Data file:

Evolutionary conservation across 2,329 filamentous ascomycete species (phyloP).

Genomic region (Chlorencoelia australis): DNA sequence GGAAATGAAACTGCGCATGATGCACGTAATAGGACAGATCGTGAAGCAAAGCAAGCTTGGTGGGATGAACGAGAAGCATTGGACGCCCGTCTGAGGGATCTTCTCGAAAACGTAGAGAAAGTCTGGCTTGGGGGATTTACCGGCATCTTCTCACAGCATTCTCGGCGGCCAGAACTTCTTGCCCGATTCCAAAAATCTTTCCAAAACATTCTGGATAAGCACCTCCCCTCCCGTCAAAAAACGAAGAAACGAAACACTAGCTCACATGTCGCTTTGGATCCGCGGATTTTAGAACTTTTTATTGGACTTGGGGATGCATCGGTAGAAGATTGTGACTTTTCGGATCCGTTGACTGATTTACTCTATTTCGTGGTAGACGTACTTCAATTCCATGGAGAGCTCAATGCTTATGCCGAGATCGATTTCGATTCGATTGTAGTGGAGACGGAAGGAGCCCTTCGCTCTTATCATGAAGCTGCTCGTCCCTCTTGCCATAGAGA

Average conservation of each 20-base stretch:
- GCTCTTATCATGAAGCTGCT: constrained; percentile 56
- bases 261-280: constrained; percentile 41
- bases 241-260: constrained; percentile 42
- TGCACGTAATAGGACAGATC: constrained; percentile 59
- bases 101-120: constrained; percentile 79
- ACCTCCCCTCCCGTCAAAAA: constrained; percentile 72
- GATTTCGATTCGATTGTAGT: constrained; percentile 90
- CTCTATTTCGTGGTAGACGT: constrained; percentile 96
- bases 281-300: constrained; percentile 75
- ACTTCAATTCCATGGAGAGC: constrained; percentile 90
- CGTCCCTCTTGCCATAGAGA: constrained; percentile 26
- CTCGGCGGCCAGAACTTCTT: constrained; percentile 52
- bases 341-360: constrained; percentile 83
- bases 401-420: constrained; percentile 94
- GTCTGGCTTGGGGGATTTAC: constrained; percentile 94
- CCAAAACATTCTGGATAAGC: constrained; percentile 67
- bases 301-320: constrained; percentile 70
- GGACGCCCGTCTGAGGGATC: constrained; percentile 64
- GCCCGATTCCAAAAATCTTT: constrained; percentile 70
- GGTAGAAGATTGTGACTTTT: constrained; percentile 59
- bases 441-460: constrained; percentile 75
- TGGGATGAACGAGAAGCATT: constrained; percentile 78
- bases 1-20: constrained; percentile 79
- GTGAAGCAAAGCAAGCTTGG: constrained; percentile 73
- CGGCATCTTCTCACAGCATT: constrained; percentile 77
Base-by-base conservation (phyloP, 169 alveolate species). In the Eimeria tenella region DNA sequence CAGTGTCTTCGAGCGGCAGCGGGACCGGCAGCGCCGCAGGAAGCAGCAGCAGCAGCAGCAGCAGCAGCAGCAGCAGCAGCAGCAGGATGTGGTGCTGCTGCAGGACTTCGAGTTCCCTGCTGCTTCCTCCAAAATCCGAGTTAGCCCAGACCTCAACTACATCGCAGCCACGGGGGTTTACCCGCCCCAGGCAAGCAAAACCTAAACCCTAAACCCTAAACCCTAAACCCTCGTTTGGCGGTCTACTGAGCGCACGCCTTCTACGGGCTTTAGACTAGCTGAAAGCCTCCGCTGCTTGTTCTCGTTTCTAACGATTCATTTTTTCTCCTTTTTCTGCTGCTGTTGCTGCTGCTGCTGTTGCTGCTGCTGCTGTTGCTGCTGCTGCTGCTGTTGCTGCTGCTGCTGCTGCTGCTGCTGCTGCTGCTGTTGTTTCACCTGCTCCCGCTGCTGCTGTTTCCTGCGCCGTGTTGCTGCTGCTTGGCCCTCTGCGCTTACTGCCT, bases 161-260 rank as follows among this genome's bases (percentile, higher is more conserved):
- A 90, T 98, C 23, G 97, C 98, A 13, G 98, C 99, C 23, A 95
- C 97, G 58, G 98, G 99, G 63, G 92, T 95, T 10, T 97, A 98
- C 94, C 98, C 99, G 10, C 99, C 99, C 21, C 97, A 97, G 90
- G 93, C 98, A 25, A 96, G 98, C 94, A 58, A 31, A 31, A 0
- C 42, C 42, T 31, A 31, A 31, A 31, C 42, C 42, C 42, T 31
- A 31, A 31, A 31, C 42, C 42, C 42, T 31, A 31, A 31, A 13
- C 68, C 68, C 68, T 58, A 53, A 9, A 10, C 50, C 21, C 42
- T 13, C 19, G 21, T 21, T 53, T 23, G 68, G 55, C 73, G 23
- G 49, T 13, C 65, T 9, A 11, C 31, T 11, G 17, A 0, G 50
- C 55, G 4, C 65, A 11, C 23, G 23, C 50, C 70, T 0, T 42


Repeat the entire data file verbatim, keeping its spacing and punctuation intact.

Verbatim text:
Evolutionary conservation across 2,329 filamentous ascomycete species (phyloP).

Genomic region (Chlorencoelia australis): DNA sequence GGAAATGAAACTGCGCATGATGCACGTAATAGGACAGATCGTGAAGCAAAGCAAGCTTGGTGGGATGAACGAGAAGCATTGGACGCCCGTCTGAGGGATCTTCTCGAAAACGTAGAGAAAGTCTGGCTTGGGGGATTTACCGGCATCTTCTCACAGCATTCTCGGCGGCCAGAACTTCTTGCCCGATTCCAAAAATCTTTCCAAAACATTCTGGATAAGCACCTCCCCTCCCGTCAAAAAACGAAGAAACGAAACACTAGCTCACATGTCGCTTTGGATCCGCGGATTTTAGAACTTTTTATTGGACTTGGGGATGCATCGGTAGAAGATTGTGACTTTTCGGATCCGTTGACTGATTTACTCTATTTCGTGGTAGACGTACTTCAATTCCATGGAGAGCTCAATGCTTATGCCGAGATCGATTTCGATTCGATTGTAGTGGAGACGGAAGGAGCCCTTCGCTCTTATCATGAAGCTGCTCGTCCCTCTTGCCATAGAGA

Average conservation of each 20-base stretch:
- GCTCTTATCATGAAGCTGCT: constrained; percentile 56
- bases 261-280: constrained; percentile 41
- bases 241-260: constrained; percentile 42
- TGCACGTAATAGGACAGATC: constrained; percentile 59
- bases 101-120: constrained; percentile 79
- ACCTCCCCTCCCGTCAAAAA: constrained; percentile 72
- GATTTCGATTCGATTGTAGT: constrained; percentile 90
- CTCTATTTCGTGGTAGACGT: constrained; percentile 96
- bases 281-300: constrained; percentile 75
- ACTTCAATTCCATGGAGAGC: constrained; percentile 90
- CGTCCCTCTTGCCATAGAGA: constrained; percentile 26
- CTCGGCGGCCAGAACTTCTT: constrained; percentile 52
- bases 341-360: constrained; percentile 83
- bases 401-420: constrained; percentile 94
- GTCTGGCTTGGGGGATTTAC: constrained; percentile 94
- CCAAAACATTCTGGATAAGC: constrained; percentile 67
- bases 301-320: constrained; percentile 70
- GGACGCCCGTCTGAGGGATC: constrained; percentile 64
- GCCCGATTCCAAAAATCTTT: constrained; percentile 70
- GGTAGAAGATTGTGACTTTT: constrained; percentile 59
- bases 441-460: constrained; percentile 75
- TGGGATGAACGAGAAGCATT: constrained; percentile 78
- bases 1-20: constrained; percentile 79
- GTGAAGCAAAGCAAGCTTGG: constrained; percentile 73
- CGGCATCTTCTCACAGCATT: constrained; percentile 77
Base-by-base conservation (phyloP, 169 alveolate species). In the Eimeria tenella region DNA sequence CAGTGTCTTCGAGCGGCAGCGGGACCGGCAGCGCCGCAGGAAGCAGCAGCAGCAGCAGCAGCAGCAGCAGCAGCAGCAGCAGCAGGATGTGGTGCTGCTGCAGGACTTCGAGTTCCCTGCTGCTTCCTCCAAAATCCGAGTTAGCCCAGACCTCAACTACATCGCAGCCACGGGGGTTTACCCGCCCCAGGCAAGCAAAACCTAAACCCTAAACCCTAAACCCTAAACCCTCGTTTGGCGGTCTACTGAGCGCACGCCTTCTACGGGCTTTAGACTAGCTGAAAGCCTCCGCTGCTTGTTCTCGTTTCTAACGATTCATTTTTTCTCCTTTTTCTGCTGCTGTTGCTGCTGCTGCTGTTGCTGCTGCTGCTGTTGCTGCTGCTGCTGCTGTTGCTGCTGCTGCTGCTGCTGCTGCTGCTGCTGCTGTTGTTTCACCTGCTCCCGCTGCTGCTGTTTCCTGCGCCGTGTTGCTGCTGCTTGGCCCTCTGCGCTTACTGCCT, bases 161-260 rank as follows among this genome's bases (percentile, higher is more conserved):
- A 90, T 98, C 23, G 97, C 98, A 13, G 98, C 99, C 23, A 95
- C 97, G 58, G 98, G 99, G 63, G 92, T 95, T 10, T 97, A 98
- C 94, C 98, C 99, G 10, C 99, C 99, C 21, C 97, A 97, G 90
- G 93, C 98, A 25, A 96, G 98, C 94, A 58, A 31, A 31, A 0
- C 42, C 42, T 31, A 31, A 31, A 31, C 42, C 42, C 42, T 31
- A 31, A 31, A 31, C 42, C 42, C 42, T 31, A 31, A 31, A 13
- C 68, C 68, C 68, T 58, A 53, A 9, A 10, C 50, C 21, C 42
- T 13, C 19, G 21, T 21, T 53, T 23, G 68, G 55, C 73, G 23
- G 49, T 13, C 65, T 9, A 11, C 31, T 11, G 17, A 0, G 50
- C 55, G 4, C 65, A 11, C 23, G 23, C 50, C 70, T 0, T 42